Archive for the ‘Lebanon’ Category
New York- A couple of photos of mine from the ‘Summer War’ in 2006-era Lebanon are featured in a new documentary film on The Wanton Bishops, a Lebanese blues band that subsequently tours the heartland of the blues in the southern United States.
The film, titled Walk It Home, also explores the Beirut music scene where to be a full time musician is neither easily done nor conceived of as normal is mainstream Lebanese society. Pursuing one’s rock dreams is difficult anywhere under the best of circumstances but to have accomplished such from the Beiruti milieu is a far greater task. I’m happy to have made a small contribution to this film.
New York- I have a photo of the Israeli destruction of Haret Hreik, Lebanon from the UN-mediated ceasefire in August, 2006 in the new issue of Research Horizons magazine published by the University of Cambridge. Haret Hreik, a souher suburb of the Lebanese capital, has been called Hezbollah’s “strategic quarter.”
My image accompanies an article that explores the history of thelong defunct tawheed (“oneness” or “monotheism”) movement in Tripoli in the early 1980s and how it compares deleterious Islamic State organization that is festering in Iraq and Syria at present. Some researchers have been looking back at Lebanon for possibly useful parallels to Syria today.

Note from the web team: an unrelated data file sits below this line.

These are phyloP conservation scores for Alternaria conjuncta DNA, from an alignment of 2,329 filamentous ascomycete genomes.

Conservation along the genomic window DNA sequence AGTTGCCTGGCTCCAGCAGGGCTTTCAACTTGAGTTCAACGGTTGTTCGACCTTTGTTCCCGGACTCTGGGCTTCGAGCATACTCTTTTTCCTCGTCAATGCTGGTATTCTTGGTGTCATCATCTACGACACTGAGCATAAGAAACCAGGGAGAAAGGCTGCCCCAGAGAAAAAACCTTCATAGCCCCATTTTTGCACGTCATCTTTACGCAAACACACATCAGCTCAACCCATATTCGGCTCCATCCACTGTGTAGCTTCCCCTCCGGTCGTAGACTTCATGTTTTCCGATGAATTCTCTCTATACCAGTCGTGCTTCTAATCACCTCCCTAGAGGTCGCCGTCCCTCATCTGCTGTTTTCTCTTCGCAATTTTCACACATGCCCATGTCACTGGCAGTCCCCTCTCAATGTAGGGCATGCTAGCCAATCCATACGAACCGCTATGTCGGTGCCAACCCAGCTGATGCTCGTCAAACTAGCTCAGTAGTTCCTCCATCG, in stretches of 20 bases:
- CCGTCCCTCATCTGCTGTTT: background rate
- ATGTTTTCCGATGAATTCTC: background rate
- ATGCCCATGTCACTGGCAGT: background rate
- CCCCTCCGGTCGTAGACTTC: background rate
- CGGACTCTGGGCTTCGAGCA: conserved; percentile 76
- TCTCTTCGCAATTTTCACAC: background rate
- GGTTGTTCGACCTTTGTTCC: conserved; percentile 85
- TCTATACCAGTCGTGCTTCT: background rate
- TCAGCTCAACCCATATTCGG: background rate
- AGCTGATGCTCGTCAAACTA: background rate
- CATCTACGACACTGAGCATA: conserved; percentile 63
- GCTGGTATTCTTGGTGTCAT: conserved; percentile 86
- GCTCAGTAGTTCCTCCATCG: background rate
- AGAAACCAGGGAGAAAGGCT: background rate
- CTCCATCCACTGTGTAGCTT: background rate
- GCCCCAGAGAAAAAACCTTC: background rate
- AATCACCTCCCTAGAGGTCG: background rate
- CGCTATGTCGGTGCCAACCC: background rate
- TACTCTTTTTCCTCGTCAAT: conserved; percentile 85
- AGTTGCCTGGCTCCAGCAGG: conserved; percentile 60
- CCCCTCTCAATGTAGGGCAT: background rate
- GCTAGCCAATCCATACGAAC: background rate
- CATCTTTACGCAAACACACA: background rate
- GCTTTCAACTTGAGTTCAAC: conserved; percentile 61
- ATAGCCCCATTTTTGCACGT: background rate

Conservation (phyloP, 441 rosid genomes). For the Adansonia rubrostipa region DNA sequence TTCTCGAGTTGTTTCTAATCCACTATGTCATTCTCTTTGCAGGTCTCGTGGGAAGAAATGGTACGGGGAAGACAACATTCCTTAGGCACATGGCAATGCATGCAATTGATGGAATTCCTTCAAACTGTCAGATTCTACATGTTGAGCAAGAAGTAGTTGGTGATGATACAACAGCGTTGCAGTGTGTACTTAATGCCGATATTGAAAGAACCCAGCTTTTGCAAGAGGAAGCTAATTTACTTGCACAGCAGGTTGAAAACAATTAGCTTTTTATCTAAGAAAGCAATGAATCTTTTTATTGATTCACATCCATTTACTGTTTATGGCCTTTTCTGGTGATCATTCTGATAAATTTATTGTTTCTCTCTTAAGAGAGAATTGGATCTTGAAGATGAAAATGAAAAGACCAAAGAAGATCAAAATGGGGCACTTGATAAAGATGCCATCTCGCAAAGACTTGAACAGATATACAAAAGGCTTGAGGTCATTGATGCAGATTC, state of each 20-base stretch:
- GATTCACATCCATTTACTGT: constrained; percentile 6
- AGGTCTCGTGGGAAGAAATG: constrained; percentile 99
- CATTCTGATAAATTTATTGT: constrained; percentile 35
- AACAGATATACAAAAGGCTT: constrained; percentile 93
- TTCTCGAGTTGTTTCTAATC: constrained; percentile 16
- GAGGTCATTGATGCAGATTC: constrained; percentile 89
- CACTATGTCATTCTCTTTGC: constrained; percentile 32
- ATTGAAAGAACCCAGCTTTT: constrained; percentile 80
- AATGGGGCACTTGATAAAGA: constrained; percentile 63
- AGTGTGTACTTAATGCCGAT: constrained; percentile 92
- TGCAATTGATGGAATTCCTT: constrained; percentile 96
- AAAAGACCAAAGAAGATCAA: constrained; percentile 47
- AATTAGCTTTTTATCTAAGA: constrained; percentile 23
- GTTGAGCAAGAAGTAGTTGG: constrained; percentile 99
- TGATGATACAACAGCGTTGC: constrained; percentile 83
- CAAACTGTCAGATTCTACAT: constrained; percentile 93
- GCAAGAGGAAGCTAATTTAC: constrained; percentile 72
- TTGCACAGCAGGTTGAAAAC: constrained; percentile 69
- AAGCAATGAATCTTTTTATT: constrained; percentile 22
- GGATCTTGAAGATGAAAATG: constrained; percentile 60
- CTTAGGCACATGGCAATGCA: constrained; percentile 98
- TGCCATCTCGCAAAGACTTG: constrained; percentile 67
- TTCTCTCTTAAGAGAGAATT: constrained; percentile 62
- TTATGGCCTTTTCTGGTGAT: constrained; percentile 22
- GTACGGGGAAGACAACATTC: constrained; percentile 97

Lebanon today is once again in a precarious historical position. What has shifted is instead of being the locus of instability, it is at risk from its inevitable spillover since the once tightly controlled Ba’athist Syria began disintegrating in 2012. Lebanon’s polity has been greatly affected by the unabated chaos next door with the influx of refugees coupled with the outflux of fighters into Syria.
I’ve been doing some personal writing of late on my dreadful experience in Lebanon that summer. In doing so, I’ve been revisiting some of these images for that purpose. In the spring I will have similar images in a documentary on Lebanese blues band The Wanton Bishops. Never know when people will want to hit up my vast archives from the post 9/11 decade. I always welcome it.